Mansoor Amarna Collection

Robert E. Arnal,Ph.D. Report

From San Jose State University, Department of Geology

Robert E.Arnal

Three sculptures, now in the collection of Mr. E. Mansoor, were examined recently with the purpose of determining :

  1. If the rock of which they are composed is a natural rock or if it is even in part artificial; and,
  2. If they are authentic sculptures or forgeries made recently.

The reason of the doubt about their authenticity stems from the conclusions of a report dated April 14, 1949 and entitled "Technical Examination of Tell El Amarna objects, property of Mr. William Mansoor". In this report the author summarizes his conclusions by stating that :" the weathering of the surface is a forced one..." and that, in his opinion "the pieces in question are of fairly modern origin". This and other reports on the same subject will be reviewed at the end of the present report.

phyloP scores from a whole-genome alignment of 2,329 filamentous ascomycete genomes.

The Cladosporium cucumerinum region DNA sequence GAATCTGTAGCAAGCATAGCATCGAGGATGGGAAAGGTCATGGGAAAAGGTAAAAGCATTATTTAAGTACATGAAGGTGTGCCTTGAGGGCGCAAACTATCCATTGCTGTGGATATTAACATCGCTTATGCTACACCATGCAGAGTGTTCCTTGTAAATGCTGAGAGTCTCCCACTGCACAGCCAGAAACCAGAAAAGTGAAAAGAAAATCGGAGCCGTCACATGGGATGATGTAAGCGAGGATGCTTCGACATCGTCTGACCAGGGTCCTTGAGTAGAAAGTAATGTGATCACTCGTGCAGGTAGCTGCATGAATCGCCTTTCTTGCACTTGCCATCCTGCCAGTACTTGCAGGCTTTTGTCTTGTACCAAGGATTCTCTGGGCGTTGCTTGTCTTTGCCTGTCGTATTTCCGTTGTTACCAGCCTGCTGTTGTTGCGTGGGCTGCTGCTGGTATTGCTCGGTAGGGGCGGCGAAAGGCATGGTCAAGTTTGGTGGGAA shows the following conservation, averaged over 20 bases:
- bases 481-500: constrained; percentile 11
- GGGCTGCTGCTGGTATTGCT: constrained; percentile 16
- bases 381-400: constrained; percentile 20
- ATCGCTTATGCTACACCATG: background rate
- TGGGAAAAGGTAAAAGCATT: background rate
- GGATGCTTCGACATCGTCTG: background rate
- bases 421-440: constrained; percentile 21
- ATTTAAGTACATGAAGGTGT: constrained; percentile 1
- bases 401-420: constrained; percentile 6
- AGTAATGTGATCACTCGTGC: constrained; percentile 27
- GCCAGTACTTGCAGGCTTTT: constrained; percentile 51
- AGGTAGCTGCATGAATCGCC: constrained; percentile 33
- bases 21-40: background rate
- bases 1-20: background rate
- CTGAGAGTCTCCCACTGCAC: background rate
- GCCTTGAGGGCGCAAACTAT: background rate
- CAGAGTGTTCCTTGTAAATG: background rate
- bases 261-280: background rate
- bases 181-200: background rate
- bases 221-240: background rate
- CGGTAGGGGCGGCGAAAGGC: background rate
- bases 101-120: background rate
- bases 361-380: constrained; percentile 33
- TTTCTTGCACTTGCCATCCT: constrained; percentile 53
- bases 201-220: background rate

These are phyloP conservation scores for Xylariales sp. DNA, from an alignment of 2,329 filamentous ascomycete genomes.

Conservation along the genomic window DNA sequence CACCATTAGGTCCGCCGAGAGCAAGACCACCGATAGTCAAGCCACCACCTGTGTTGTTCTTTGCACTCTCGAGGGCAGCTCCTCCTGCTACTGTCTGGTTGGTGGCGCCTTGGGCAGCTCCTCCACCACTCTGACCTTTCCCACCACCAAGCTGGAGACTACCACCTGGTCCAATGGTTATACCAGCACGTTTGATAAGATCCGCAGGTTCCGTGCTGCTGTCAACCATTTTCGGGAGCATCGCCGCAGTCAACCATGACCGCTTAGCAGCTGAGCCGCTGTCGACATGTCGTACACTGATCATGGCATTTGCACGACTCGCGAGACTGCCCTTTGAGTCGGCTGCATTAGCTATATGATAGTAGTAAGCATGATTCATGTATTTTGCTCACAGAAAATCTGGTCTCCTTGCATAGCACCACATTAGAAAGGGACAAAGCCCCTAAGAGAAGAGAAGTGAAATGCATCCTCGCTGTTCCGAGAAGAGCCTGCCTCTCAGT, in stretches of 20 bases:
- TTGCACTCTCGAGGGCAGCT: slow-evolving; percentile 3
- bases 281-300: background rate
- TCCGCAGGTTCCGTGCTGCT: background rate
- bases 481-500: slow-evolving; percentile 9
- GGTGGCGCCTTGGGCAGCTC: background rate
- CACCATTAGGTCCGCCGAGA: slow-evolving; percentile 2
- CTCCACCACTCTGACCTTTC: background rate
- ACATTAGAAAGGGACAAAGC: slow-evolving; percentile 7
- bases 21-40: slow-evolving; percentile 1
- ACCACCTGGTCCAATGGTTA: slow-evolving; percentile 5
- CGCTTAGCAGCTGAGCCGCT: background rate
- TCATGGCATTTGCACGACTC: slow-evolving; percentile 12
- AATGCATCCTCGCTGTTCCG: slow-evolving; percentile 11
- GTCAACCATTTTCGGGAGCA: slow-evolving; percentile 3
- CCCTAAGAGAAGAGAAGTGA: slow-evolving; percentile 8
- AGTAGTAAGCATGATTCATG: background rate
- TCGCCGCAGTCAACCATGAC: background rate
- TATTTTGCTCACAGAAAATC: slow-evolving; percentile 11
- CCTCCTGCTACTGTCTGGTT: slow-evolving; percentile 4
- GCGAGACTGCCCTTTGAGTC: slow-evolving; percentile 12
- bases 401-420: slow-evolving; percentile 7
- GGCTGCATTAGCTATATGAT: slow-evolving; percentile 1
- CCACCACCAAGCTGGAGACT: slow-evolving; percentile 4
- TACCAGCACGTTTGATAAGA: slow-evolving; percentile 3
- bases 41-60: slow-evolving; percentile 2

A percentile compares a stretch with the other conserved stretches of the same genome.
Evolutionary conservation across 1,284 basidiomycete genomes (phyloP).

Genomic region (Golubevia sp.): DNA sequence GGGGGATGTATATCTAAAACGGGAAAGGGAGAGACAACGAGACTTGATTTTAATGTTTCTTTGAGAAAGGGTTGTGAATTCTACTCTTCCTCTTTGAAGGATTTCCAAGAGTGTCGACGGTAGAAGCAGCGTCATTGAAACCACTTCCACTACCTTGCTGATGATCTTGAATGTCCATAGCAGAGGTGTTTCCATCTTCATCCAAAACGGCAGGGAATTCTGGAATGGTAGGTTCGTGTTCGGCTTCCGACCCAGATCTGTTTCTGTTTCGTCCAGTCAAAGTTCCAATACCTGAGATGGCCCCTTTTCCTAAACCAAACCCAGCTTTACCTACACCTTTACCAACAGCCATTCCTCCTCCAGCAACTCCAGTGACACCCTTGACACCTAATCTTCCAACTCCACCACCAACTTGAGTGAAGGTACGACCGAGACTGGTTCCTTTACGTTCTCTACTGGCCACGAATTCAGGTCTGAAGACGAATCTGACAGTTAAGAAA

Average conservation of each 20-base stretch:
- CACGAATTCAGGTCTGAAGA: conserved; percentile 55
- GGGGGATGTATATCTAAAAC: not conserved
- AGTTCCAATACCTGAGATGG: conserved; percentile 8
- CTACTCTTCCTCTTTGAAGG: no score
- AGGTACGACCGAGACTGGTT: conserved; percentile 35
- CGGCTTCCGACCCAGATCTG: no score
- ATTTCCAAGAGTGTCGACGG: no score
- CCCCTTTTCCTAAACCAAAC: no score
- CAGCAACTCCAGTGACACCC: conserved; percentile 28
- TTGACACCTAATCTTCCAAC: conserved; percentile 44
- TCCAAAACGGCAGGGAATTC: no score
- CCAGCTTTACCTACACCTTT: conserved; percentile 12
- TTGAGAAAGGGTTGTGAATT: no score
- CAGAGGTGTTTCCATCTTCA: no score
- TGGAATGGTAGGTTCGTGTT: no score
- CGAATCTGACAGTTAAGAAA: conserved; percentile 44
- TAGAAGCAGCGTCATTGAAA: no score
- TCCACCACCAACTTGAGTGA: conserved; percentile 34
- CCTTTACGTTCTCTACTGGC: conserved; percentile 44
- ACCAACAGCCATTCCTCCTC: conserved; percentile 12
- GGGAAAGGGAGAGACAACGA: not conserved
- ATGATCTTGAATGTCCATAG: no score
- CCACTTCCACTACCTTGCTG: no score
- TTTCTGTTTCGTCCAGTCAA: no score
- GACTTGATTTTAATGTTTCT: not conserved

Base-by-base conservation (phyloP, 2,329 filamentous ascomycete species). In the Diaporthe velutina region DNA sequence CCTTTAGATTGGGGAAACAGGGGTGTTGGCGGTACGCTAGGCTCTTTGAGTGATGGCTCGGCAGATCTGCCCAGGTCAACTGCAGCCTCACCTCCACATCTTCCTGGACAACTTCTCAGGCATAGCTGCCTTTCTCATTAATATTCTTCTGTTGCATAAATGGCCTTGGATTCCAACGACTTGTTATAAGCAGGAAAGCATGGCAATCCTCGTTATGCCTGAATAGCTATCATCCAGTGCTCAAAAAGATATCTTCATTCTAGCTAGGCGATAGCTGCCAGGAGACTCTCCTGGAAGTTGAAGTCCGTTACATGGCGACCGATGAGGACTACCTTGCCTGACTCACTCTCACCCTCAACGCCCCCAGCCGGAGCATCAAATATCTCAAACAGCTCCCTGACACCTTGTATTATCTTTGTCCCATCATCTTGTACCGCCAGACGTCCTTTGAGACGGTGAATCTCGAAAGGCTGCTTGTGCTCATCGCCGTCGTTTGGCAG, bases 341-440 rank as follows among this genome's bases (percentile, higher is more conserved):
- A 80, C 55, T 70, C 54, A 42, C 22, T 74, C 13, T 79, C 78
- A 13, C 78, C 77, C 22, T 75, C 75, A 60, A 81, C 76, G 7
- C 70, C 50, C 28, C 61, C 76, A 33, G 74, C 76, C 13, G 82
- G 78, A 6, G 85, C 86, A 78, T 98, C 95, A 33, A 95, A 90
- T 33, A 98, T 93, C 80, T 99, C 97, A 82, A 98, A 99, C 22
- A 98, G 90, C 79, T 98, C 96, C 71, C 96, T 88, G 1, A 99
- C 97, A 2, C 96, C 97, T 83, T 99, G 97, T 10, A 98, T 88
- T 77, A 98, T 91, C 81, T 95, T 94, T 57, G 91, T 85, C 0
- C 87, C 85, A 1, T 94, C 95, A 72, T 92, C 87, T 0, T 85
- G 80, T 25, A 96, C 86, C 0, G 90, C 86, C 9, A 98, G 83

Description of the sculptures : Three sculptures labeled Mansoor 53, Mansoor 27 and number 137 were examined thoroughly. The two sculptured heads and the full statuette are composed of a pink rock showing here and there some whitish irregular patches. Mansoor 53 is a head about 4 inches high and about the same from the tip of the nose to the back of the head; it is partly broken in such a way that half of the forehead and part of the right cheek have been removed, the chin however is left complete. Number 137 is also about 4 inches high and nearly 6 inches from the tip of the nose to the back of the head; it is a complete unbroken sculpture. Mansoor 53 is a woman's head whereas number 137 is that of a man. Sculpture Mansoor 27 is a statuette representing the complete body of a princess, it is over 12 inches high and broken obliquely through the calves; the stand and the remainder of the legs bear a different number # 244. The tip of the nose is chipped off.